Many of you will be aware of the recent property fraud which involved a conveyancer and the purchase of property using PEXA (Property Exchange Australia). It was all over the media for about a week. For those who don’t know PEXA is Australia’s online property exchange network. It is a part of what is commonly known as eConveyancing. It is soon to be mandatory for property transfers in Australia.
About a week before this particular incident took place I read an article on Australasian Lawyer titled ‘Many lawyers and buyers unaware of property scams’. The article refers to a survey made by GlobalX. That survey found that 46% of law and conveyancing professionals surveyed were unaware of the latest phishing scams aimed at property buyers and investors. That is a scarily high percentage for a group that regularly deals with millions of dollars of their clients’ funds. This recent incident is an example of one such scam.
This incident has taken my interest, not just as a legal practitioner. What you may not know about me is that I have a background in software engineering. I worked for a number of years for one of Australia’s big four banks developing some of their systems. I have an understanding of how attacks such as this are conducted. The scary thing is that many such attacks are successful because of the human element, and not because of technological failings. We can be our own worst enemies. A simple example of this is the humble password. These are the 10 most common passwords of 2017:
Do you see anything wrong with those passwords? Consider your own passwords. How often have you chosen a password that can be found in a dictionary? This recent fraud was successful because an attacker compromised a conveyancer’s email account.
PEXA and electronic conveyancing
Each property transaction in PEXA takes place within a ‘workspace’ where all the parties to the transaction can cooperate to complete the transaction. As I understand the facts of this particular matter, approximately $250,000 in funds were fraudulently paid to an account added to the PEXA workspace by a person who was not a party to the transaction. In this case, the perpetrator gained access to the conveyancer’s email account without the conveyancer’s knowledge. The perpetrator then went to the PEXA website and selected the ‘forgot password’ link on the login page. Because the perpetrator already had access to the conveyancer’s email account, the perpetrator was able to reset the conveyancer’s PEXA password, then gain access to the conveyancer’s PEXA account and add a disbursement of funds to the perpetrator’s own bank account. The conveyancer had no idea that any of this had taken place.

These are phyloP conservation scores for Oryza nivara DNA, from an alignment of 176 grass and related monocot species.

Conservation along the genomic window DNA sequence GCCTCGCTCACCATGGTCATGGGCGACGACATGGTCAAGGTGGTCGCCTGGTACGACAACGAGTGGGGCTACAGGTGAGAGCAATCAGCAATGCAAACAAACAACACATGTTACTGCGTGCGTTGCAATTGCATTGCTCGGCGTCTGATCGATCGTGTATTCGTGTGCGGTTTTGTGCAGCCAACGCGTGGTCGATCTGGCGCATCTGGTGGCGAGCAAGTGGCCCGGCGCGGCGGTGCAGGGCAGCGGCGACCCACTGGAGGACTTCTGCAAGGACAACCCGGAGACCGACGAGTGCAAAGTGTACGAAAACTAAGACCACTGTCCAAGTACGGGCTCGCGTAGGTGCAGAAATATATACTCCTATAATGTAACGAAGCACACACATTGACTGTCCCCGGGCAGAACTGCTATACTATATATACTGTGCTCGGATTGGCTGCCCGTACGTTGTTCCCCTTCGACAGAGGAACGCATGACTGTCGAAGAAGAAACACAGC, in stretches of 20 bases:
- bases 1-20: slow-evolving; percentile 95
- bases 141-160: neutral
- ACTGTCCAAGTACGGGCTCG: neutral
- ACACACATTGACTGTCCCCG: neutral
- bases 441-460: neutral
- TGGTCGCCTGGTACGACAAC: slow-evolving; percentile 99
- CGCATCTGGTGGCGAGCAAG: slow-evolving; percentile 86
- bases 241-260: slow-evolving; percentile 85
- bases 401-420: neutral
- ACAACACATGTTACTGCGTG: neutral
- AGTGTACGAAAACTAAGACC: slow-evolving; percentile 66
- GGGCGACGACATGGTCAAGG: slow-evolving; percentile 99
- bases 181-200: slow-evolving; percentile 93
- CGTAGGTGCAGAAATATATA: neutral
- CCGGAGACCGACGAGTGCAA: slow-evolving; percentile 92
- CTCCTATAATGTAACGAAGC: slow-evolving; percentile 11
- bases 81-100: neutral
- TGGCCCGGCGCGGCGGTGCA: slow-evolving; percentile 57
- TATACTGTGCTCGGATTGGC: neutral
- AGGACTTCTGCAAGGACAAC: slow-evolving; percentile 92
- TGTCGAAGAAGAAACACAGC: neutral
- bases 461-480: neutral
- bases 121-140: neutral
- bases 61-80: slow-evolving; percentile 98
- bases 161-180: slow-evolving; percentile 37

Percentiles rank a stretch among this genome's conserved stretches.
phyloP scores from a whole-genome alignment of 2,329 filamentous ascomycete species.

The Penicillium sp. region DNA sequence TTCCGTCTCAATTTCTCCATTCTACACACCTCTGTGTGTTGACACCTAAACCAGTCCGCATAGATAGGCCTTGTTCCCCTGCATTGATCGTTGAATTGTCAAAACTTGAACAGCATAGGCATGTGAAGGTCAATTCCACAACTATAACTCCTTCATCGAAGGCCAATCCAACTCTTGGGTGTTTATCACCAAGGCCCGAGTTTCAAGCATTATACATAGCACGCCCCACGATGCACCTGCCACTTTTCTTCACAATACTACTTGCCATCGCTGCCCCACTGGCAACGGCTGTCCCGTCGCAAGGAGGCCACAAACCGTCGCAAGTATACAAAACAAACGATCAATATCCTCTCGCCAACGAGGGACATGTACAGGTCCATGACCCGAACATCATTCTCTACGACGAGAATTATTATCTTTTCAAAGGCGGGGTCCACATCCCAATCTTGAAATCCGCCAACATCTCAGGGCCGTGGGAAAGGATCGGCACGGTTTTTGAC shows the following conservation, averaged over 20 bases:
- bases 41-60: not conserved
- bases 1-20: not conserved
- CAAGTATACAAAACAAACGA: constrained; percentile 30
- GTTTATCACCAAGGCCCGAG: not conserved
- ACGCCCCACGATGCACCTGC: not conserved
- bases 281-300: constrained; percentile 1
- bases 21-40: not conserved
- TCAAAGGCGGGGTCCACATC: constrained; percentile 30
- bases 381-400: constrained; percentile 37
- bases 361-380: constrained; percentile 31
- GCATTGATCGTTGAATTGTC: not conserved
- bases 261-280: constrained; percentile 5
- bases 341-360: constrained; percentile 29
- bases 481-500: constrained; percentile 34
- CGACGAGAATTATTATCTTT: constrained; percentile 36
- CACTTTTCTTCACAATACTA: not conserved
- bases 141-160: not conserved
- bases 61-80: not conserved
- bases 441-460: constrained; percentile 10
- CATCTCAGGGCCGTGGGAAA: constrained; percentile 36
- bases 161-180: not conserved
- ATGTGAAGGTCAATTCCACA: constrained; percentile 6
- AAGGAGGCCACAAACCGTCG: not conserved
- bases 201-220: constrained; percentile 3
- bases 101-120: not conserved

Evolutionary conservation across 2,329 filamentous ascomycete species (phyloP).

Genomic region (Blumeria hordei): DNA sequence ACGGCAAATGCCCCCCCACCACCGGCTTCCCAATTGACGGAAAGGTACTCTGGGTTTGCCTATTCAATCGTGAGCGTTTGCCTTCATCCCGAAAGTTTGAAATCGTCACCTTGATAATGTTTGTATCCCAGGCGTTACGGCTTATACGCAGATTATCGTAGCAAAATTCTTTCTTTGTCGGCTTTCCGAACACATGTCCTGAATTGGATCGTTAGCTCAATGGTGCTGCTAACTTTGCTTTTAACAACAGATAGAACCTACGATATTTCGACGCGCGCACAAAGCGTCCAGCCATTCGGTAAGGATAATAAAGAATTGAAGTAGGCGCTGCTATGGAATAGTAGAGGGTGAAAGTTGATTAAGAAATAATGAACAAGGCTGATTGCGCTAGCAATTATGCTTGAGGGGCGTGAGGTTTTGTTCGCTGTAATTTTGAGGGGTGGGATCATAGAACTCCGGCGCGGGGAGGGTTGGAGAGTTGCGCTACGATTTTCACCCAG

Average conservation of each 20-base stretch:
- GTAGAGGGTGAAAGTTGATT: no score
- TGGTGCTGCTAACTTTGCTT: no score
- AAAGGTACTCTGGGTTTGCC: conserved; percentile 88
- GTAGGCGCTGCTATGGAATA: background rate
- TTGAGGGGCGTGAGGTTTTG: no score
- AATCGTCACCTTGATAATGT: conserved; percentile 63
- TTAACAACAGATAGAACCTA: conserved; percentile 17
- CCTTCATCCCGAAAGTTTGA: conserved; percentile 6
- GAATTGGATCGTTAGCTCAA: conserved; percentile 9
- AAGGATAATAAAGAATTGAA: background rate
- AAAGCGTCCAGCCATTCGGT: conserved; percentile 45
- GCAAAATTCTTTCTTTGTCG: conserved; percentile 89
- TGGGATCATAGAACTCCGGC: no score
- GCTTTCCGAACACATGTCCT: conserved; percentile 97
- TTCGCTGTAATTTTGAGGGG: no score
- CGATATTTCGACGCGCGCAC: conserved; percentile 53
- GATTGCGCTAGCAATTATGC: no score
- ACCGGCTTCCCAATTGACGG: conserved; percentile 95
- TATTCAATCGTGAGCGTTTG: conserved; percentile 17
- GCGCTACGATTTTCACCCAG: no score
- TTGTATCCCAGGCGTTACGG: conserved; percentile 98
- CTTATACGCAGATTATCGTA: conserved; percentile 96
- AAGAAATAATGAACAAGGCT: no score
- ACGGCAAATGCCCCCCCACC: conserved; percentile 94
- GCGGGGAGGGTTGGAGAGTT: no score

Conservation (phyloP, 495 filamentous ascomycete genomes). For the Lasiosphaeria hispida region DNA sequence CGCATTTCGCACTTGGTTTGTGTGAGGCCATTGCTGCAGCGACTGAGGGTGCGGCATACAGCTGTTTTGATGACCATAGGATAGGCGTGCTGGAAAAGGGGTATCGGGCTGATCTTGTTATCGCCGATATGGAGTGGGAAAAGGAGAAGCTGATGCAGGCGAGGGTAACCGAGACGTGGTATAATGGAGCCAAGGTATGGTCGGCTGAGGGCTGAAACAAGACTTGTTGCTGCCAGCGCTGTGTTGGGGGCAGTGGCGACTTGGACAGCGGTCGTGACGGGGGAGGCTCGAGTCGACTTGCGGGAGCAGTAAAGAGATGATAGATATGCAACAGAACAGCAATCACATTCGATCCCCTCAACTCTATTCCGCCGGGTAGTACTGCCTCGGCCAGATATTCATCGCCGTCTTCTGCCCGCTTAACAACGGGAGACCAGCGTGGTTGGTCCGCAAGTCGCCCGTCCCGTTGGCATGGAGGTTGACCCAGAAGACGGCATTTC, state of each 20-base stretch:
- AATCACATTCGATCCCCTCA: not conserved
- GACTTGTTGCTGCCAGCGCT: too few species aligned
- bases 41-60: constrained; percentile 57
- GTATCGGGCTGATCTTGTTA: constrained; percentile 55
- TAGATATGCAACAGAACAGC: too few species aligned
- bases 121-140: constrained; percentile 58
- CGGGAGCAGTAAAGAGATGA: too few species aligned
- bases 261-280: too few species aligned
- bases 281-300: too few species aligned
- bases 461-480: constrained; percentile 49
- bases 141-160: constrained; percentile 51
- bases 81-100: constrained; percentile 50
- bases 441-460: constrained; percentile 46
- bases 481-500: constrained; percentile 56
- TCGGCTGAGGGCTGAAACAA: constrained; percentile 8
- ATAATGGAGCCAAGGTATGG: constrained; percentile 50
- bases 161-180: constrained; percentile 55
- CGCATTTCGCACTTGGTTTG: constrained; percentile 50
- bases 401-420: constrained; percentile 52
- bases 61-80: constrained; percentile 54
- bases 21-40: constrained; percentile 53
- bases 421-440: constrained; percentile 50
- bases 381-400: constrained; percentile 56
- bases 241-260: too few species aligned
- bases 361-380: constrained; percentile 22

At first thought, it seems as though there is little that the conveyancer could have done to prevent this. That is not the case. That is not to say that PEXA has done everything possible to ensure it has a secure platform. I do not know what happened after the conveyancer’s PEXA account had been compromised, however, there may have been some warning signs. Did the conveyancer try and login to their PEXA account, only to find that their password did not work? Did the conveyancer then merely reset their password rather than ask why the password had apparently changed? I don’t know the answer to these questions but, they are warning signs which may have been missed.
It is part of the process in setting up a PEXA workspace that participants in that workspace enter in account details for funds to be drawn from and for funds to be paid to. What was not made clear from the media coverage that I heard was that an authorised practitioner must sign off on those payment directions. An authorised practitioner does this with a digital signature that is stored on a USB stick that is connected to the practitioner’s computer. The digital signature is paired with a password. The payment directions cannot be signed off without the practitioner’s USB stick and password. In this particular case, it is likely that the conveyancer signed off on the payment directions without confirming the account numbers to which payments were to be made. The human element rears is ugly head again.